The global media campaign was also synchronized with in-house efforts aimed at bringing United's various operations together under a strengthened brand image. These efforts included a new look for the planes' exteriors. A blue-and-white paint job replaced United's predominantly gray livery and complemented the look of the company's just-commissioned Ted planes.
"It's Time to Fly" attracted admiring press coverage and made United, according to Advertising Age's Bob Garfield, "the most elegantly advertised" airline of the time period. The TV commercial "Interview" was named a Shoot magazine "Top Spot" in April 2004, was one of five nominees for an Emmy Award for best prime-time commercial, and was one of five spots nominated in the advertising category of the International Animated Film Society's Annie Awards.
The favorable attention did not translate into profitability for the airline, however. UAL kept struggling through 2004. In 2005 the company continued to trim expenses, winning permission to default on its employee pension plans and announcing that some among its senior management team would take a 15 percent salary cut. Pilots saw increased flying time and other benefit reductions, as the company considered another round of major layoffs.
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"Fly the Friendly Skies" had been a stalwart slogan for United Airlines since 1966, but as legions of business travelers could attest, the skies became increasingly unfriendly in the 1990s. The airline industry developed a decidedly negative public image because of deregulation, delayed takeoffs, lost baggage, cramped seating, and unsatisfactory customer service. A subsidiary of the UAL Corporation, United Airlines was the world's largest carrier, and its executives felt compelled to turn a new face toward fed-up consumers. After an exhaustive consumer research study, the airline began to revamp its positioning. United released "Rising," a campaign that acknowledged the lack of quality in the industry with a message promising to make things better. The airline hoped that such an honest approach would gain it consumers' trust and increase business.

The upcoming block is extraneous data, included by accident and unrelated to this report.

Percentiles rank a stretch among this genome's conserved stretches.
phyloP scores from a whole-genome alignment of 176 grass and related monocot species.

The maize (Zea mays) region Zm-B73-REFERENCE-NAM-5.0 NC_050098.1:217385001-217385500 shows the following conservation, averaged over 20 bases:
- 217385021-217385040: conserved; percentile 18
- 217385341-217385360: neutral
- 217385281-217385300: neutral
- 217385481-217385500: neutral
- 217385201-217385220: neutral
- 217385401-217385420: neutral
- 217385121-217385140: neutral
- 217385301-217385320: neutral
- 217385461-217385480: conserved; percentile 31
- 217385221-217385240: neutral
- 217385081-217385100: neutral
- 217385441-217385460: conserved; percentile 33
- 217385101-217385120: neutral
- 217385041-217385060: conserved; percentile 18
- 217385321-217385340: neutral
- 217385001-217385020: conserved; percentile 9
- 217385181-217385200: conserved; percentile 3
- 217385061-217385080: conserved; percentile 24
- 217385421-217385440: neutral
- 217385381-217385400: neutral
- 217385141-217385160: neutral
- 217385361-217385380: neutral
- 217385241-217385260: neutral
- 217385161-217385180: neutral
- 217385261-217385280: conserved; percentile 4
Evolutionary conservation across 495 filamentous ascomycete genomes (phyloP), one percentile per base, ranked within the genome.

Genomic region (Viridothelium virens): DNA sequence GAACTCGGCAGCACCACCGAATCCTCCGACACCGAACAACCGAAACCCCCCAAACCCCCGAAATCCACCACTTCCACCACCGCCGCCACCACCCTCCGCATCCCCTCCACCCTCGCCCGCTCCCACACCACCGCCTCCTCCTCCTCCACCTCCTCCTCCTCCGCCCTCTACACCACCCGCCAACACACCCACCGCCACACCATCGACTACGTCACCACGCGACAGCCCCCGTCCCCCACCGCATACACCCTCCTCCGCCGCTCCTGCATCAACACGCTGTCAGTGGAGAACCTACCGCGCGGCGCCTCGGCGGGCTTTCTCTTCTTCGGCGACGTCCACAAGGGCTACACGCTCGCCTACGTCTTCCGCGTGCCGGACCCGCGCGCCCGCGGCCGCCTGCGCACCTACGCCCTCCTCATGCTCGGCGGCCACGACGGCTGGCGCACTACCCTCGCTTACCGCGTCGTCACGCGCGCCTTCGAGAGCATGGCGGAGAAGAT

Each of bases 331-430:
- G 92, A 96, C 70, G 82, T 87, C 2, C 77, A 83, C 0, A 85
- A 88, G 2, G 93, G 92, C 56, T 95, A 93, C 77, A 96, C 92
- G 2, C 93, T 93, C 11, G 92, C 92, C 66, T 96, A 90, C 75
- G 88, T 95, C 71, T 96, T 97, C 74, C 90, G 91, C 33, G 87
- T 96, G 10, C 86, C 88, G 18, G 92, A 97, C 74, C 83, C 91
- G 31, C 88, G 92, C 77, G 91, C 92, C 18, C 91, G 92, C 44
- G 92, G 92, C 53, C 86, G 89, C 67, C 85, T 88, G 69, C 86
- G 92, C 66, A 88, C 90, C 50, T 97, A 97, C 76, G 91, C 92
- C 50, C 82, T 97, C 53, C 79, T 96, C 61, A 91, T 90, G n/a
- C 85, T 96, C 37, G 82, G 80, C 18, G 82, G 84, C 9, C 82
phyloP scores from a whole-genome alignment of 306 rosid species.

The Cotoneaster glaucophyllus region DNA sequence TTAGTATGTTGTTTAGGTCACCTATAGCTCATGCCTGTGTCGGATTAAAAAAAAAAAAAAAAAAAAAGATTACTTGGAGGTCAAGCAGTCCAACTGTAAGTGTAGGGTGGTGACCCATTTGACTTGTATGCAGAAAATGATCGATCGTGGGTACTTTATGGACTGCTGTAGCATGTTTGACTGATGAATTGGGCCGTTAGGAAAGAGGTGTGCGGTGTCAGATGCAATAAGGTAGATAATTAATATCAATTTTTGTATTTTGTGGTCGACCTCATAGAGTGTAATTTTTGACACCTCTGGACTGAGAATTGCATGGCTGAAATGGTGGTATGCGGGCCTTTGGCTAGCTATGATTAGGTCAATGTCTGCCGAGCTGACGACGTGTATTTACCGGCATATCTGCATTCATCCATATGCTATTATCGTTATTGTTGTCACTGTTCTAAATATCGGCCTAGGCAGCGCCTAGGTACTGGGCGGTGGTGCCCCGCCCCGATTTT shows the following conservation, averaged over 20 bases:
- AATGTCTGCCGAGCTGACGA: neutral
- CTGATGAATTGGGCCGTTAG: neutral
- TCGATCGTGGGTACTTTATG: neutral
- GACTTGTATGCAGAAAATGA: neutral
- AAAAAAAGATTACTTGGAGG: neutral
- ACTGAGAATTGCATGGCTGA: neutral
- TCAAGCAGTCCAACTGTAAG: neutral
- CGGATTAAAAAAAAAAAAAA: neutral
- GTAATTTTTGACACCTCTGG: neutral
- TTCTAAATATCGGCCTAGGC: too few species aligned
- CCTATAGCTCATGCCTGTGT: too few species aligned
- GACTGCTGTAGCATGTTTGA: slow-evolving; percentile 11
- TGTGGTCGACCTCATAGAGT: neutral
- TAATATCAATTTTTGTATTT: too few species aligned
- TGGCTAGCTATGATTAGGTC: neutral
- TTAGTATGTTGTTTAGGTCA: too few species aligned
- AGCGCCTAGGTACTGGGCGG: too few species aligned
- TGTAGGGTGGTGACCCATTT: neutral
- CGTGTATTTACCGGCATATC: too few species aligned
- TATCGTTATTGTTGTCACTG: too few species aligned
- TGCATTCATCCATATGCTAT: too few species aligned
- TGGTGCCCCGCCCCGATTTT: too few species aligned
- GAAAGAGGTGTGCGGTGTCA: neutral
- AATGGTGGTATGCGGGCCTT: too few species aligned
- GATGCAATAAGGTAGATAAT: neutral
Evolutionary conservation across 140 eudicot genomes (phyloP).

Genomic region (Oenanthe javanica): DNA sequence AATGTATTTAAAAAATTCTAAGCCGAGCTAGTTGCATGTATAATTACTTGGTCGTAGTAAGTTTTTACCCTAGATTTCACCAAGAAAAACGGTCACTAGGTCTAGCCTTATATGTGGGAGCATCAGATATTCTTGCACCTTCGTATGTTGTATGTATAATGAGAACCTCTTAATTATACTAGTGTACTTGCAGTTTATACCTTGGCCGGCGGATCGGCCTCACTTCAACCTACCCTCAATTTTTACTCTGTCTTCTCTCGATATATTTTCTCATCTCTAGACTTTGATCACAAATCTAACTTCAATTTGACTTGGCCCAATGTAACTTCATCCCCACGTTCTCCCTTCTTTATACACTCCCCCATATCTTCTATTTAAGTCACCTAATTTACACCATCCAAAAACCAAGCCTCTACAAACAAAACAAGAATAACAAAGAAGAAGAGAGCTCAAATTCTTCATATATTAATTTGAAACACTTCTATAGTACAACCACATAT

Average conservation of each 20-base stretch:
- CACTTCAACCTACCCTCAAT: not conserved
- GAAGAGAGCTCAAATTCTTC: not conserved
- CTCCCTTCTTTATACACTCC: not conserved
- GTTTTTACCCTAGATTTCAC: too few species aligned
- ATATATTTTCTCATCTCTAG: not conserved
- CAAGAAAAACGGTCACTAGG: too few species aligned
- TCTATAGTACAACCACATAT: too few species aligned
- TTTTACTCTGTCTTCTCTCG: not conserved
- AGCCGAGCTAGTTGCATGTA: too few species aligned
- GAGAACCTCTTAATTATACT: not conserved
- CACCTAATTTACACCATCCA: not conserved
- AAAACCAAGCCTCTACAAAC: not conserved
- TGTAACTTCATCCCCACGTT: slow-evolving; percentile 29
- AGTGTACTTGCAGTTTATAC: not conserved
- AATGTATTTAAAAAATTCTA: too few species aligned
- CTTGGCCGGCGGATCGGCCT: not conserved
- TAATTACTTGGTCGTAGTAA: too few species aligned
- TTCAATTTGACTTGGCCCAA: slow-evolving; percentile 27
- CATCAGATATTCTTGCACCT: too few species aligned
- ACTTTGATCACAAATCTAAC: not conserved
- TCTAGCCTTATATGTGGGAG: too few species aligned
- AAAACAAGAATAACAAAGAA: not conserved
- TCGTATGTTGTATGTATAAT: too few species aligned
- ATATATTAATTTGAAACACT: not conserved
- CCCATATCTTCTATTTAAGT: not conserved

Created by the ad agency Fallon McElligott, the $140 million print and television campaign debuted on May 22, 1997. Marketing experts initially called the campaign bold because it was the first in the airline industry to acknowledge the "rising" dissatisfaction flyers felt with all carriers. Instead of saturating viewers with the industry's advertising stereotypes—images of contented passengers headed (on time) for exotic locales while enjoying gourmet in-flight meals—the United campaign admitted that customers had a right to resent poor service and vowed to do whatever it took to satisfy the customer. The voice-over for one spot remarked, "If Orville and Wilbur had to go through what you do just to fly, they would have stayed in the bicycle business." After United employees and ad critics later criticized the campaign's condescension, the strategy shifted to a more ambiguous, uplifting message. The campaign concluded in late 1999.
During the later half of "Rising," the net income for United dipped to $187 million in 1999 from $218 million the year before. At first the campaign fared well, even garnering a few ad-industry awards. During its last year, however, ad critics ruthlessly discredited the campaign for promising something that United ultimately never delivered.
The world's leading passenger air carrier, United was also one of the oldest major airlines. In 1929 United Aircraft and Transport was formed by the partnership of aircraft designer William Boeing and engine designer Fred Rentschler. Then based in New York, the startup company—renamed United Airlines in 1931—was the first carrier to offer coast-to-coast services. By 1934 a reorganization brought United's transportation headquarters to Chicago, where it remained.